Exposing our soft underbellies

Exposing our soft underbellies

on Aug 18, 09 • by Helen Abbott • with 5 Comments

Tom Johnson’s recent blog article (a must-read, involving ice picks and eyeballs) reminded me of one reason we want to move Klocwork’s user communication content to a Wiki: we want to talk to our users. Crazy idea! Let the doc team talk directly to the users? What stupid things might those literary types say? I ...

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Tom Johnson’s recent blog article (a must-read, involving ice picks and eyeballs) reminded me of one reason we want to move Klocwork’s user communication content to a Wiki: we want to talk to our users. Crazy idea! Let the doc team talk directly to the users? What stupid things might those literary types say?

I confess that it’s taken me a long time to get to this point. Johnson says tech writers are often subject to figurative lobotomies, like “don’t bother the subject matter experts; they’re busy”, “don’t use your own voice on video tutorials”, and “don’t talk to your users”.

So we’re crippled from the start, and some of us take years to discover that we produce the most helpful help when we become more of an investigative journalist, actively engaged with those who create and test the tools and those who use them. (It seems fitting at this point to mention that one of the writers on the team is a former newspaper girl who recently created a video tutorial for Klocwork Solo, using her own voice.)

I’m also inspired by Sarah Maddox, who regularly blogs and tweets on tech writing, especially on using Wikis for user documentation, chatting with customers about the tools she documents, blurring the line between documentation and product management.

So, we’re going to expose our soft underbellies. We want to hear from our users directly, rather than the usual generic rants transmitted through our product managers (a recent example: “Need better documentation”). When you rant to us, we’re going to want details. How exactly is the help not helpful? What page made you throw up your hands and curse us? And telling us what works can be just as effective as telling us what doesn’t.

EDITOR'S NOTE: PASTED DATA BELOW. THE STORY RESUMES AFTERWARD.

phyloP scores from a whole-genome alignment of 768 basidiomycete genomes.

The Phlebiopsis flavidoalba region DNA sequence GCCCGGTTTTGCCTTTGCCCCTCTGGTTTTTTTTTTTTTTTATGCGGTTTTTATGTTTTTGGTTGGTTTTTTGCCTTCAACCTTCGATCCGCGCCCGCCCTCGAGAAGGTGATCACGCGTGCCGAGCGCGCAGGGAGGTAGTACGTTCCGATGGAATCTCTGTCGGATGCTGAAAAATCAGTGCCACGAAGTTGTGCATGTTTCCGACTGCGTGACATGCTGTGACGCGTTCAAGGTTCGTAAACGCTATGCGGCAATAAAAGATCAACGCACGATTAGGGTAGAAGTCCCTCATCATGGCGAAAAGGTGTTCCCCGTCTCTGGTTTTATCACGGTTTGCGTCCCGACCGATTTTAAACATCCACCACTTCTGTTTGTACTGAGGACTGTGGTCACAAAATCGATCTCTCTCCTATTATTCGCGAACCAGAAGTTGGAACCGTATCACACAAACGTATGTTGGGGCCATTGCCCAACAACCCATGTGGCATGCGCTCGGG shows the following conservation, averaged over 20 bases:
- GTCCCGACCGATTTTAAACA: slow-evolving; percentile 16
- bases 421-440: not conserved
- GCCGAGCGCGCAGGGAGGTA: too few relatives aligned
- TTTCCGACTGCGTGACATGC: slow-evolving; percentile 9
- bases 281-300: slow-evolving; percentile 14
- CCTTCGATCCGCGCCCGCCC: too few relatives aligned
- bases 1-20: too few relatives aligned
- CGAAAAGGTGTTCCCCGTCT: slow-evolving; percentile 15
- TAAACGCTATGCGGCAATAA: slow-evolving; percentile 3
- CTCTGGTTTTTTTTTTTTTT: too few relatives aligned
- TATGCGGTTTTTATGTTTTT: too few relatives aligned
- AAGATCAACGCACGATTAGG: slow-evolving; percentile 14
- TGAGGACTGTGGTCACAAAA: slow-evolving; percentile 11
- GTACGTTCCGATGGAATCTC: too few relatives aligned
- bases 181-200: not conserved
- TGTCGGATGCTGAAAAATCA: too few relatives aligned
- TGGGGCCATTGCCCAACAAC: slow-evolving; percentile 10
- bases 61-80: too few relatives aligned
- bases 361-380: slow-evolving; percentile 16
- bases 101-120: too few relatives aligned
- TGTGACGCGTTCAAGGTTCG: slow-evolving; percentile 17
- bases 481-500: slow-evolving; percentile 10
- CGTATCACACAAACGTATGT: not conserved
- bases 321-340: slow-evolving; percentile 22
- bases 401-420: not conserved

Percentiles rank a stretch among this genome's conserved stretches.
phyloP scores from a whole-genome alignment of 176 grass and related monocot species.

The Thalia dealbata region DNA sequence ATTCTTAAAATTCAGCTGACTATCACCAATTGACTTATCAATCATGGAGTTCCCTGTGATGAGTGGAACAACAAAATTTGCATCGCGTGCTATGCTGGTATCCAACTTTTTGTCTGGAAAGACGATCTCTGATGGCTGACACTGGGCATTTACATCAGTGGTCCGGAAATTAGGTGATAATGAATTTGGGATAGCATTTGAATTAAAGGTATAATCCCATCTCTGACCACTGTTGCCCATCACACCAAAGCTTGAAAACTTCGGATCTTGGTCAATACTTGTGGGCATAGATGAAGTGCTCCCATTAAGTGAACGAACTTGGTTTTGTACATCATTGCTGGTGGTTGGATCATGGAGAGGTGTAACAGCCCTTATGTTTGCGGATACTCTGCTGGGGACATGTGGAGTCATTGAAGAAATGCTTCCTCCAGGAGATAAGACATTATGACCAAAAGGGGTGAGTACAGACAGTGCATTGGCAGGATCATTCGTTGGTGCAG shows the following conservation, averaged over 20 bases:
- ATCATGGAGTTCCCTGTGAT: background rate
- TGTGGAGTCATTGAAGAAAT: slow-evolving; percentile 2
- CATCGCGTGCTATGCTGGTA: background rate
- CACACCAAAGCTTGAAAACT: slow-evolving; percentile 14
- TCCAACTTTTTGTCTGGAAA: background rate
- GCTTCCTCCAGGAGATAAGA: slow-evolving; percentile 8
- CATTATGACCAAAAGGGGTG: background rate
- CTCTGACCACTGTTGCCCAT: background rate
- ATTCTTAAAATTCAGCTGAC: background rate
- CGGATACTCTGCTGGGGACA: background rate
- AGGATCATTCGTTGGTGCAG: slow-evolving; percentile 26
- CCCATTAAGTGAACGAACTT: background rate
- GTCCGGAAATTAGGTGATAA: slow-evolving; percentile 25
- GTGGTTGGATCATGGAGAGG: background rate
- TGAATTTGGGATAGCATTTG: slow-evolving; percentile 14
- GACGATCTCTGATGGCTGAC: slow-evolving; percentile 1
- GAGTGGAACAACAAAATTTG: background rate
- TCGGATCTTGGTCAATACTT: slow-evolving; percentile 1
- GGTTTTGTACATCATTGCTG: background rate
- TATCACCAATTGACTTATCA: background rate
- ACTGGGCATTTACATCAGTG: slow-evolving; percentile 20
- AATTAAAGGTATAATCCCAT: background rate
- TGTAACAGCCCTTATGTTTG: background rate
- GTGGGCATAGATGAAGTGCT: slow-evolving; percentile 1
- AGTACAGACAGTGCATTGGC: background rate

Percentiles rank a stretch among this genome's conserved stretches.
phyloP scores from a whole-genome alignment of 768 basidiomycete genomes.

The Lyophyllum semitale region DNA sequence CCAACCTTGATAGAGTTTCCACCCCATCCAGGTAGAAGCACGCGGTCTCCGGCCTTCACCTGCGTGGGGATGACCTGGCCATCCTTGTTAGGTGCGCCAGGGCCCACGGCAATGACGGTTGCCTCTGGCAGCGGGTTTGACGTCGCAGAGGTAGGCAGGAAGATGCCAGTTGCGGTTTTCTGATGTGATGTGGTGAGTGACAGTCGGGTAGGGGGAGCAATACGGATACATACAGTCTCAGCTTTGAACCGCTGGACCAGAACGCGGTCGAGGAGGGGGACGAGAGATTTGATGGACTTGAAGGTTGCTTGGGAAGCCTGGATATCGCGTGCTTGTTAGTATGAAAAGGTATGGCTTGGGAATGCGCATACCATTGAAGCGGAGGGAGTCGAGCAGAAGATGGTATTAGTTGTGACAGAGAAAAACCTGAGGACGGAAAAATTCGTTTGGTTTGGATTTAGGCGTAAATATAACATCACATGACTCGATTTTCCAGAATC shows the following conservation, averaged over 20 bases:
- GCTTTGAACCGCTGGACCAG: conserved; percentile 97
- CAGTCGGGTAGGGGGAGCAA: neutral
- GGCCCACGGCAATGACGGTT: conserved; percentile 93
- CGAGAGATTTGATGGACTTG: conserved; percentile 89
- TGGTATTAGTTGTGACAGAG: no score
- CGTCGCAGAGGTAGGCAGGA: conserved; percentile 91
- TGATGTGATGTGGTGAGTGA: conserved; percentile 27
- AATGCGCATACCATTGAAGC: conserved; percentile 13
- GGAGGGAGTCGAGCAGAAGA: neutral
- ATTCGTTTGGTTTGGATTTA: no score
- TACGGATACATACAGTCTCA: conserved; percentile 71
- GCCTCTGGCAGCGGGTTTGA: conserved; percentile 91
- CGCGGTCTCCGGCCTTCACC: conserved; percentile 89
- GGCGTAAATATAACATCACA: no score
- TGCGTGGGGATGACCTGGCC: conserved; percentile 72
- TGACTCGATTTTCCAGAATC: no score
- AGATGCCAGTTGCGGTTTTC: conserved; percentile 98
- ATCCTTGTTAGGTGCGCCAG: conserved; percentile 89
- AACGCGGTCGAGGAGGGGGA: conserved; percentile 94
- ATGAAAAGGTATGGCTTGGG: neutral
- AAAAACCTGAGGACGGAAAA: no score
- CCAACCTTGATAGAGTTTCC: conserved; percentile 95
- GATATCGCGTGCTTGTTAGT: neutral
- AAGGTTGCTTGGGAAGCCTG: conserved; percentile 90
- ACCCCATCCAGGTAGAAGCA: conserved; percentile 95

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5 Responses to Exposing our soft underbellies

  1. Sarah Maddox says:

    Awesome! I hope you get a lot of positive feedback from readers and tech writers. I really like Geoff’s comment above, and it’s also similar to a lot of the feedback we get on our own documentation.

    The question is tricky — just how much specific use-case and scenario-based information can we put into the docs? On the one hand, it’s what readers find most useful when they can identify with the scenario we choose. On the other hand, we can’t include all scenarios. Also, maintenance can become a bit of a nightmare, if the product changes significantly with each new release.

    One idea we’re trying out at the moment is to link from the docs to external blog posts, written by our customers and community developers, that describe specific use cases. We’ve just started doing this, by adding pages we call “Tips of the Trade”. Here’s an example.

    Thank you for mentioning me and linking to my blog, and good luck with this experiment!
    Sarah

    • Helen Abbott says:

      Thanks Sarah! You’ve captured the issue well. I’d already seen your “tips of the trade”; it’s a great idea. I’ll keep an eye on it and think of how we can apply something similar here.

  2. Geoff Babb says:

    Helen,

    A couple of issues come to mind…

    - My overall characterization of KW documentation is the old cliche about trying to learn a language by reading a dictionary. The documentation is long on “what” but short on “why”. It’s a great reference manual if you already know what you want to do, not so much if you’re looking for creative ways to apply the technology.

    - Related to the above is the need for deep detail use case documentation, particularly around customization of rules, mining of metrics, etc. Stringing together a full tutorial on setting up a metrics framework, or applying the data that is provided, or filtering unwanted defects, or adding and managing a set of custom checkers (along with why I’d want them in the first place) would be a welcome addition. I think there might be a corresponding impact on overall product quality as it would walk someone in the company through the process of using the tool “in the large”, rather than testing it “in the small”.

    I’d be willing to develop and elaborate on these ideas if you want to contact me.

    Geoff

    • Helen Abbott says:

      Geoff, thanks for the feedback. You’ve echoed what we’ve been hearing lately, but I will definitely take you up on your offer of more detail. We want to bounce our plans off customers as we tackle revamping the help to include more “why”.

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